Jerome “J-Roc” Harmon is a Grammy-winning producer and musician who has worked alongside Timbaland for the last decade on projects by Justin Timberlake, Jay Z, Chris Brown, Beyoncé, Michael Jackson, and many more. But when I interviewed him last year, he mentioned he had very strong feelings about one of his Timbaland collaborations in particular—not “Drunk In Love” or “Holy Grail” or “Pusher Love Girl,” but rather, Chris Cornell’s 2009 album Scream. In light of Cornell’s tragic death (which has been ruled a suicide by a medical examiner), it’s worth looking back at how one of that project’s creators felt about this little-remembered part of the singer’s career.
When the album was announced, it puzzled Cornell’s rock fan base. Hip-hop and R&B fans were also confused about why Timbo was working with the “Black Hole Sun” guy. When it came out, it was met with poor reviews, and Cornell completely changed direction afterwards, following it up with an acoustic live album.
But Scream nonetheless lives on, and its odd mixture has its defenders. Foremost among them is Harmon himself. He remembered that Cornell, who was a “huge fan” of Timbaland, approached the beatmaker for a change of direction.
“Chris wanted to break away from doing a progressive grunge-rock [album], because growing up, he listened to a lot of crooners: a lot of Sam Cooke, a lot of Otis Redding,” Harmon said. “He wanted to break away and do some more R&B/bluesy type of songs, but keeping it more progressive.”
The producer admitted that he was “surprised” by the idea, but they decided to go ahead. In the end, he was thrilled with the results, and sees in Scream a precursor to his later, far more successful work.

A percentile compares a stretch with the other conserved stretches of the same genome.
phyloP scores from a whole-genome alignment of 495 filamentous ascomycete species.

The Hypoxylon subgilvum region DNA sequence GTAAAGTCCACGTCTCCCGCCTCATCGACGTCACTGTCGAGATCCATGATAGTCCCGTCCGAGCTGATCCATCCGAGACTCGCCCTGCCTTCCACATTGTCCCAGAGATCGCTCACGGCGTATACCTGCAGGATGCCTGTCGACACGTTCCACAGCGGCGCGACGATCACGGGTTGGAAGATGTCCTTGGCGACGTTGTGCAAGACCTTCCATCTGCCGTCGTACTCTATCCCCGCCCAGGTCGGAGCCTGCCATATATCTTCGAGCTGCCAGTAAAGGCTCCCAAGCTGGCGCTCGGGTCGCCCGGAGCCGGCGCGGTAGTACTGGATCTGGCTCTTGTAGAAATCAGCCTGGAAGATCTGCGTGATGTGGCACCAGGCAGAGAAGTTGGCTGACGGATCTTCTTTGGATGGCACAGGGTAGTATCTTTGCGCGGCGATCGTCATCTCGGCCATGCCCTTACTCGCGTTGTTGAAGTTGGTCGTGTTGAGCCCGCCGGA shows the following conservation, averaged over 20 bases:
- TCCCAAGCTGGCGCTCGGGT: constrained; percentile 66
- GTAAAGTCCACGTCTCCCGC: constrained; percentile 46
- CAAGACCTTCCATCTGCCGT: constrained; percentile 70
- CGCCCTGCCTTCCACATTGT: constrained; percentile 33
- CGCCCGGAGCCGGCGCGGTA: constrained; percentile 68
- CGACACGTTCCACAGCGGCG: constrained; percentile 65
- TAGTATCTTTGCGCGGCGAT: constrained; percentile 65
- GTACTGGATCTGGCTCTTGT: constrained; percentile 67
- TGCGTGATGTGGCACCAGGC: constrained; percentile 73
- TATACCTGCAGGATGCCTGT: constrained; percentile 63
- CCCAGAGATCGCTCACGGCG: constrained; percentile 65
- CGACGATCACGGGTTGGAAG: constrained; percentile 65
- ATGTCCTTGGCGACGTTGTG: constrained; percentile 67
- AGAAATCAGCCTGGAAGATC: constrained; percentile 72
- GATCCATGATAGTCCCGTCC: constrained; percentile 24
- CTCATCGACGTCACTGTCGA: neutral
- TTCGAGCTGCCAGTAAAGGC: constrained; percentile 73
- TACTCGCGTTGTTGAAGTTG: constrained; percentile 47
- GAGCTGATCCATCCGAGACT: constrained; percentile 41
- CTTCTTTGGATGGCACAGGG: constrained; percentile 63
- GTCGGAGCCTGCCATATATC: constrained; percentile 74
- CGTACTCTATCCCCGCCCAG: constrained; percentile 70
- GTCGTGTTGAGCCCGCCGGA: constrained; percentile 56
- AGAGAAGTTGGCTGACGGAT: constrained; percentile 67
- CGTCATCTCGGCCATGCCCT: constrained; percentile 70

“To me, it was one of the best projects I ever worked on, actually,” Harmon said. “Because if you listen to it, it was the beginning of what [Justin Timberlake’s The 20/20 Experience] is now, where there was no breaks, no stops, everything just flowed into each other. But his fans just weren’t ready to accept it.”
Harmon continued with the Timberlake comparison. “I’m a crate digger, so I appreciate the challenge that was before us in putting it together. Had it been Justin, it’d have exploded. I can see it coming back five years from now, and it blows up. I think that project was a little ahead of its time.”
Back in 2015, Cornell shared similar feelings about the project with Rolling Stone.
“I don’t think there was any reference for [Scream] at the time,” he said. “And obviously the world of recorded and released music is a world that required reference 99 times out of 100. I mean, even for me, I could stand on a soap box and say that art shouldn’t require reference and then still make references to you. When I hear a band I’m gonna say something like, ‘It’s a cross between Abba and the band Swans.’ So I get it. The response to the album didn’t surprise me. But I do think there is more context for it now.”
You can judge for yourself whether the critics and fans were right the first time or whether, as Harmon and Cornell envisioned, people who dismissed the album or were too young to catch it at the time will re-discover Scream and give it its proper place in the canon. Listen to some of the tracks below and check out the rest of Scream here.